Top news coming in to a warm San Francisco today is about Pete Seeger.
Pete Seeger, known for more than 100 albums, has died.
He was 94 years old.
Newser.com calls Seeger "a towering presence in American folk music and activism for many decades."
Seeger became famous with the group, the Weavers, in the 1940s and he will be remembered for songs like This Land Is Your Land and We Shall Overcome.
Other big hits of his were folk classics like If I Had a Hammer and Turn, Turn, Turn, says the BBC
"His music will never be forgotten," says San Francisco resident, Katie Adler.
Seeger was responsible for the folk revival that took place in the '50s and '60s and he inspired other singers like Joan Baez and Bob Dylan.
But Seeger was known as much for his activism as he was for his music.
He was an advocate for such things as racial equality, civil rights, and anti-militarism.
To Seeger, folk music and community were the same. They were "inseparable, and where he saw a community, he saw the possibility of political action," reports an obituary in the New York Times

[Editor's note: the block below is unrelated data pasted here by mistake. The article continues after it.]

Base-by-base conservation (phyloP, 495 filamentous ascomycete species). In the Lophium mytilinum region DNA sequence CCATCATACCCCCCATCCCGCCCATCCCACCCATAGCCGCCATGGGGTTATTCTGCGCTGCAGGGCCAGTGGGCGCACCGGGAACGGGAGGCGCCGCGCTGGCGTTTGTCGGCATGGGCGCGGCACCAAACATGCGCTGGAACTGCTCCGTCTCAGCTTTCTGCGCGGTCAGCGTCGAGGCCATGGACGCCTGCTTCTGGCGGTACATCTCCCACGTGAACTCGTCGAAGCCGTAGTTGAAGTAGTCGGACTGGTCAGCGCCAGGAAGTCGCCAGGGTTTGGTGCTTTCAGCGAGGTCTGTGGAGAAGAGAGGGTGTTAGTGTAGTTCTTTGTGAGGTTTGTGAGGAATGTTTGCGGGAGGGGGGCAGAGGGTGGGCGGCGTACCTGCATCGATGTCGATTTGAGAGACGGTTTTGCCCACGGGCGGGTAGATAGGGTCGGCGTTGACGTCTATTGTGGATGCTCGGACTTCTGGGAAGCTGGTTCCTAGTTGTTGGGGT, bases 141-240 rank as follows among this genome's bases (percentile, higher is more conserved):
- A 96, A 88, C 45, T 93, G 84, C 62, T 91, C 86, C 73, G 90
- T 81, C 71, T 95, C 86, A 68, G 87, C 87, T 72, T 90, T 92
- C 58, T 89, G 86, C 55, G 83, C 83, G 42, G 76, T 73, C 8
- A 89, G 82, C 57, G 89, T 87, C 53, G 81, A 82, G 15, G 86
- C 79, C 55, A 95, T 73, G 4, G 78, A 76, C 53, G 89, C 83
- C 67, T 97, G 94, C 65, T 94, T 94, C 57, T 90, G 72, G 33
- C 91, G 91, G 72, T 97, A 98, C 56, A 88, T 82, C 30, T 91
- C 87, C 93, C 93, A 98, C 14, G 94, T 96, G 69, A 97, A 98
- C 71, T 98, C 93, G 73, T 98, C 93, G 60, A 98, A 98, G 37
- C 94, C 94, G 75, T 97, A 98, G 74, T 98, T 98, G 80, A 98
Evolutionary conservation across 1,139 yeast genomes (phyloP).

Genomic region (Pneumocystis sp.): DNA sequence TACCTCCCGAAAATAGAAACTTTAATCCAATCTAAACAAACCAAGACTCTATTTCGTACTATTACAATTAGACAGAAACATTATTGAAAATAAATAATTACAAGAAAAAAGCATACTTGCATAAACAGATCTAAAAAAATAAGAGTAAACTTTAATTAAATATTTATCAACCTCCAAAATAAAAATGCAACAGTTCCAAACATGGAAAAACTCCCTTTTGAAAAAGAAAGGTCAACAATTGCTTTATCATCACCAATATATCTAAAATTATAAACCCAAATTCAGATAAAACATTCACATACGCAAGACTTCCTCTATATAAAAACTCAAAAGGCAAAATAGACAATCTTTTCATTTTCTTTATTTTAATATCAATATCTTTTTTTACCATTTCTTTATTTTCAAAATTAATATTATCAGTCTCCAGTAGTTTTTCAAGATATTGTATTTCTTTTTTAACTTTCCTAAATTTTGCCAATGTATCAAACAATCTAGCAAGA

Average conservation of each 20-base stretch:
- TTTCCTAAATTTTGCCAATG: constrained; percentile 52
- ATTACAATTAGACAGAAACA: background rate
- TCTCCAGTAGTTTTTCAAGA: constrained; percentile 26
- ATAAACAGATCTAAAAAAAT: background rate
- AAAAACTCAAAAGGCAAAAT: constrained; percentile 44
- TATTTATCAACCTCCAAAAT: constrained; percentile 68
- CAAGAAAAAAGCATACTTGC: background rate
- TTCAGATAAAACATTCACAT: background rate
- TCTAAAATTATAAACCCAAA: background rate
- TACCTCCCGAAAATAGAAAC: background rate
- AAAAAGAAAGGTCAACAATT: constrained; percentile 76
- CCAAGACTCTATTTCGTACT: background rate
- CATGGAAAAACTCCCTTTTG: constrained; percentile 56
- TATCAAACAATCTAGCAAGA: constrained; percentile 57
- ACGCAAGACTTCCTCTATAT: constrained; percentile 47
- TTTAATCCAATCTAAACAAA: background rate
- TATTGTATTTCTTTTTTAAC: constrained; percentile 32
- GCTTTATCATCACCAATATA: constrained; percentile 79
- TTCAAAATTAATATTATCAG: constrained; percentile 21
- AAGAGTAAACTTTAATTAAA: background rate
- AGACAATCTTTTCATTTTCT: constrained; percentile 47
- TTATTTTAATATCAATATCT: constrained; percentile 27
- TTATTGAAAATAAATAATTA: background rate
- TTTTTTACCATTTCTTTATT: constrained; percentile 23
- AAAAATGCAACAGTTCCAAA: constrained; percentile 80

Although blacklisted during the McCarthy era in the 1950s, Seeger's social activism was part of his life until the end.
Bruce Springsteen introduced him, during his 90th birthday concert (this was a benefit to clean up the Hudson River in New York) by saying,
"He's gonna look a lot like your granddad that wears flannel shirts and funny hats. He's gonna look like your granddad if your granddad can kick your ass. At 90, he remains a stealth dagger through the heart of our country's illusions about itself," USA Today
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